Archive For The “Scotch Vatted Malt” Category

Yula II – 21 Years Old Island Malt – Douglas Laing (52.3%)

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Yula II – 21 Years Old Island Malt – Douglas Laing (52.3%)

Yula is a celebration of the traditions of the islands around Scotland, much of which is Norse. While reviewing the first Yula, the 20 year old, I brought the full story which you can read here.  I will say, however, that Yula is deeply connected to the story of the formation of the islands. The…

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Big Peat Christmas Edition 2016 “All Islay” (54.6%)

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Big Peat Christmas Edition 2016 “All Islay” (54.6%)

It’s that time of year again when the nights are getting longer and we drop back into standard time (or ‘winter clock’ as they call it in Israel) and at long last, temperatures begin to enter a comfortable zone. Sadly it’s nowhere near “fireplace range” here, but we can always imagine it. That of course means…

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Compass Box Three Year Old Deluxe (49.2%)

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Compass Box Three Year Old Deluxe (49.2%)

So they call This whisky a three-year-old. Now, of course, it technically is as 0.04 of it is, indeed, only three years old. Yes, you read that right, four tenths of a percent is three-year-old whisky from Clynelish that was aged by Compass Box itself in their own first fill American Oak casks. In the PR…

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The Epicurean – Douglas Laing Lowlands Malt Blend (46.2%)

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The Epicurean – Douglas Laing Lowlands Malt Blend (46.2%)

I’ve been looking forward to this release ever since my visit to Douglas House in late September. My fascination with vatted malts (officially malt blends) is nothing new, and I find them to hold great promise for being more than the sum of their parts. I was sitting with Jan Beckers in the tasting room…

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Scallywag Cask Strength #2 – Douglas Laing Remarkable Regional Malts (54.1%)

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Scallywag Cask Strength #2 – Douglas Laing Remarkable Regional Malts (54.1%)

This blog was, from its inception, fascinated with malt blends (don’t you wish we could still call them vatted malts, which is really the proper name for them). The reason for that is that when put together well, you can you can enjoy a whole ensemble of influences, rather a solo player. Indeed, when all…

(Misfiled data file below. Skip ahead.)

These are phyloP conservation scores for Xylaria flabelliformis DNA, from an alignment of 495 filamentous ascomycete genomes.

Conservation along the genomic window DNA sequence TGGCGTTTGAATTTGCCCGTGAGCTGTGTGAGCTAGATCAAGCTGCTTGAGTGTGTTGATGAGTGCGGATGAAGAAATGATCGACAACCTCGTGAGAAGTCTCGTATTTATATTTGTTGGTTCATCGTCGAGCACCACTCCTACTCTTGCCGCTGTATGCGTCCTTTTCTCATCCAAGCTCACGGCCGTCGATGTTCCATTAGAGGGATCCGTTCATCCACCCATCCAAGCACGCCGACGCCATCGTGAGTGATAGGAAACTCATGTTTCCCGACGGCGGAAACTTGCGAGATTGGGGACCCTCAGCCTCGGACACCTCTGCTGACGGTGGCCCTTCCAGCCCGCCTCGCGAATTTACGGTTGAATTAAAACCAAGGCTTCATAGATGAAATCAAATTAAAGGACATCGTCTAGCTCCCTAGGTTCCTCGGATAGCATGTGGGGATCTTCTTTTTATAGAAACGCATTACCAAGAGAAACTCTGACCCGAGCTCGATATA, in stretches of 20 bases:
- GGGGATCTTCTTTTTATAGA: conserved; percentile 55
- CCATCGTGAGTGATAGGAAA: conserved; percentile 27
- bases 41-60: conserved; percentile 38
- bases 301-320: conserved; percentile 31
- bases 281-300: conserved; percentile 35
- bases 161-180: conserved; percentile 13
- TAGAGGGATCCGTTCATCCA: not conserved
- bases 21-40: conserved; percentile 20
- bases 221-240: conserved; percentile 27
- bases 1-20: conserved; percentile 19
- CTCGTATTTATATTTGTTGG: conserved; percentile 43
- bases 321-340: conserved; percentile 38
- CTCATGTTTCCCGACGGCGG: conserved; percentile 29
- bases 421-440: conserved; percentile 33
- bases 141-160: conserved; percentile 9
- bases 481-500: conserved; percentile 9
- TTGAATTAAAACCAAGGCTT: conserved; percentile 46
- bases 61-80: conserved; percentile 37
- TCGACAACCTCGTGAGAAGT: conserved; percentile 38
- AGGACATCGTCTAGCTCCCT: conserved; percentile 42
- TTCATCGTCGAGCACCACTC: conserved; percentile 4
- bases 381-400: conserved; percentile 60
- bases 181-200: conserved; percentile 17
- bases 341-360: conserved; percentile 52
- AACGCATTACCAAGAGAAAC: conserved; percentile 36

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Enlightenment – Compass Box Malt Blend (46%)

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Enlightenment – Compass Box Malt Blend (46%)

Now this is a more standard Compass Box malt blend, all matured in, mostly in first fill American standard barrels with the requisite Clynelish (48.2%) – always to be expected from Compass Box, with quite a bit of a far less common Glentauchers (36.7%), and a little bit of Balblair (10.8%) and Mortlach from a rejuvenated ASB…

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Elements of Islay – Peat – Blended Malt (59.3%)

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Elements of Islay – Peat – Blended Malt (59.3%)

Elements of Islay is a series of single malt small batch offering from all Islay distilleries, started in 2008 by Specialty Drinks, the parent company of The Whisky Exchange. Until now, all offerings were single malts, but now they have produced a blended malt, presented like all other Elements at natural cask strength, with no…

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Yula Princess or Goddess of Islay – Island Malts

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Yula Princess or Goddess of Islay – Island Malts

As my readers know, I’m intrigued by malt blends (vatted malts), and you really don’t get to see too many of them that were aged for 20 years. Douglas Laing has started a series of three very limited expressions of Island malts. This blend is made of paeated Island malts and is the first in…

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The Pride of Speyside in Cask Strength

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The Pride of Speyside in Cask Strength

Douglas Laing recently launched the ‘Remarkable Regional Malts’ as an umbrella brand for the vatted/blended malts combining the highly popular Islay Big Peat with The Speyside Scallywag, Timorous Beastie from the Highlands and the maritime Rock Oyster from the Islands. Together with a new website (and online store), Douglas Laing has launched a video for the…

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Pulling the Vats Together: The Remarkable Regional Malts By Douglas Laing and a Taste of the Beastie

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Pulling the Vats Together: The Remarkable Regional Malts By Douglas Laing and a Taste of the Beastie

I like malt blends, it’s no secret. I think that when done right, they can literally make each of the component malts shine, and the whole can be more than the sum of its parts. This is, of course, true also for the the other end of things. Vatted malts are easy to botch up,…

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